Forrest Aguirre Bio & Previous Interviews:
|Aguirre with Totenkopf|
Forrest's short fiction has appeared in over fifty venues, including Asimov's, Gargoyle, Apex, and Polyphony. He is a World Fantasy Award winner for his editorial work, with Jeff VanderMeer, on the Leviathan 3 anthology. His novel, Heraclix& Pomp is releasing now by the Underland Press imprint of Resurrection House (Oct, 2014). Forrest Aguirre has been interviewed several times already (see selection below), but this aims to cover some new ground.The primary theme across all S.E.Lindberg Interviews is “Beautiful Weird Art/Horror” and there is plenty of that in Heraclix & Pomp.
- 2003: Interview by Trent Walters, capturing Forrest Aguirre’s creative process and interest in Africa.
- 2013: Forrest Aguirre’s Fantastic Fugue – Interview by Bill Ectric, including Aguirre’s use of a real pen to hand write first drafts.
- 2014: Lost in the Forrest: An Interview with Forrest Aguirre – Dan Schwent: The literary inspirations and RPG origins of H&P.
"As a child, I always thought I would die at age 36..." F.Aguirre 2014
How does weird fiction deliver beauty?
Comment on “art” born from death? Were you affected by hermetic muses?
"...art that is drawn from death or that portrays death, allows the imagination to expand and fill in the gaps of knowledge that are inevitably caused by our inability to see beyond death or beyond birth, as in Heraclix’s case." F.Aguirre 2014
Do you consider Mattatheus Mowler an artist?
Do you have a curio cabinet at home, full of Etsy-purchased art? Where did you procure that Totenkopf (death’s head Fez)?
|Aguirre's Etsy Treasuries|
I posted them on my treasuries list. I do have a sort of curio cabinet or cabinets in my writing area. I collect a lot of knick-knacks that serve as writing prompts, distractions, or objects that spur the imagination. I have, among many other things, a small “crystal” (read: cheap clear resin) skull, a number of retro-rayguns, several metal miniatures (killer robots, martians a’la “Mars Attacks,” creatures from the Lovecraft mythos), a few European Renaissance-era and early modern silver coins, a meteorite, a bird cage filled with origami ravens (and a copy of Poes “The Raven” in paperback), and so forth. My Totenkopf was purchased from fez-o-rama.com. I couldn’t afford to buy an authentic Totenkopf (I think starting bids for these were around $2500 on ebay, last I checked). So the $50 I spent on my Totenkopf was well worth the price. They don’t make that particular style any more, but I do know that they recently put up another skull-emblazoned fez. And that reminds me, it’s not a “pirate fez” as I’ve heard so many people say. It’s a decidedly germano-slavic design. I am trying to educate the world about this, but it often feels like I am spitting into the wind. Cretins . . .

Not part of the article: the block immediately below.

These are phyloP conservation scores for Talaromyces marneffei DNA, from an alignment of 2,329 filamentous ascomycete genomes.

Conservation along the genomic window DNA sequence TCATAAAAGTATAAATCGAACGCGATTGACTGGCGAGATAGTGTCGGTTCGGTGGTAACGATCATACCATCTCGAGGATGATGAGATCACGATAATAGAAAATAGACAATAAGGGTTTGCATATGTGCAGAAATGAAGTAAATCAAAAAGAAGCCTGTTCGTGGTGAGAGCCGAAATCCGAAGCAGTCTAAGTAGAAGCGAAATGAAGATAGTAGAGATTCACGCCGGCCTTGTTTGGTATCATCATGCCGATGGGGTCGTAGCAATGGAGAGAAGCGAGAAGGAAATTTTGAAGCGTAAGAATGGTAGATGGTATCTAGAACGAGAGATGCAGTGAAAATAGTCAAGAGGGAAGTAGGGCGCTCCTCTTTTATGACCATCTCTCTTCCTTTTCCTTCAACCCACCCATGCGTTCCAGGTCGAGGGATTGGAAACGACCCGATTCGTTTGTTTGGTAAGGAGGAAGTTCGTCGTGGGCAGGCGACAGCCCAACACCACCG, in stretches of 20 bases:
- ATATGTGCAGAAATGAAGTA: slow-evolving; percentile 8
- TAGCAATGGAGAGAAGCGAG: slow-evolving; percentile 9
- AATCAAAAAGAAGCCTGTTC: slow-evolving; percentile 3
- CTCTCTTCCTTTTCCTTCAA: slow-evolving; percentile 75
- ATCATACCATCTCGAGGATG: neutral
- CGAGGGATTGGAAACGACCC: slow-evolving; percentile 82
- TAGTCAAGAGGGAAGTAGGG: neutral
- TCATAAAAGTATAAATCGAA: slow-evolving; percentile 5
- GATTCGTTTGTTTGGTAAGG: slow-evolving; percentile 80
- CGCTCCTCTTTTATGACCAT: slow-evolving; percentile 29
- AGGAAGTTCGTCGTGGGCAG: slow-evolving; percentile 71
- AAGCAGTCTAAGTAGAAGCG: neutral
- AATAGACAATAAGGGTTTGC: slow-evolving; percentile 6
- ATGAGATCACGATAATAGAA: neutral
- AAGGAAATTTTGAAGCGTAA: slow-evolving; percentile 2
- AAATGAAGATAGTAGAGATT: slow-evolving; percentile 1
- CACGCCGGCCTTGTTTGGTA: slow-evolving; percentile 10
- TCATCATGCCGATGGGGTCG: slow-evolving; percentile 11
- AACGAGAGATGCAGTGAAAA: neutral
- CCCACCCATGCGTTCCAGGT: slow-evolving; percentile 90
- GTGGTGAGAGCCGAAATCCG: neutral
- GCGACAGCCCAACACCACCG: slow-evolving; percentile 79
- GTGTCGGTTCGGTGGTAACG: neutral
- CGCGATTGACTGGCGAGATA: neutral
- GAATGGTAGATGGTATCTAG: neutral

Is "mortality" one of your muses? Is there beauty in impermanence?
Any tips on how to incorporate humor into Dark Art without ruining the ambience?
How does your Humanities and African History degrees (Brigham Young University and Madison-WI respectively) inform your weird fiction?
When I went to college at BYU (in Utah, for those unfamiliar with BYU), I studied humanities with a history emphasis. Most of my history classes were in European History, medieval, renaissance, and modern. It wasn’t until the summer between my junior and senior year, when I did my senior thesis on the Battle of Tanga in German East Africa, that I began to become interested in Africa. That’s what led me to apply to UW-Madison and pursue a Master’s in African History. After I ran out of funding and ambition, I quit grad school and worked in the “real” world (where I am still gainfully employed) and writing fiction whenever I could manage it. We write what we know, so, of course my travels and my studies inform my work. As I mentioned earlier, I’m working on a science fiction novel set, where else? In space. I guess I’ve moved beyond this planet, for a short time, anyway. But I’ll be back. I have a feeling that Heraclix and Pomp might just return at some future point. There are no guarantees, but I hear that there were some interesting things happening between the time of their first adventures and now, maybe something in colonial Africa or in the American west. I’ll ask them if they were involved.
"Each of my characters has his or her own soundtrack, really, and when I need to get into character quickly, I turn on the appropriate music to tune in to that character." F.Aguirre 2014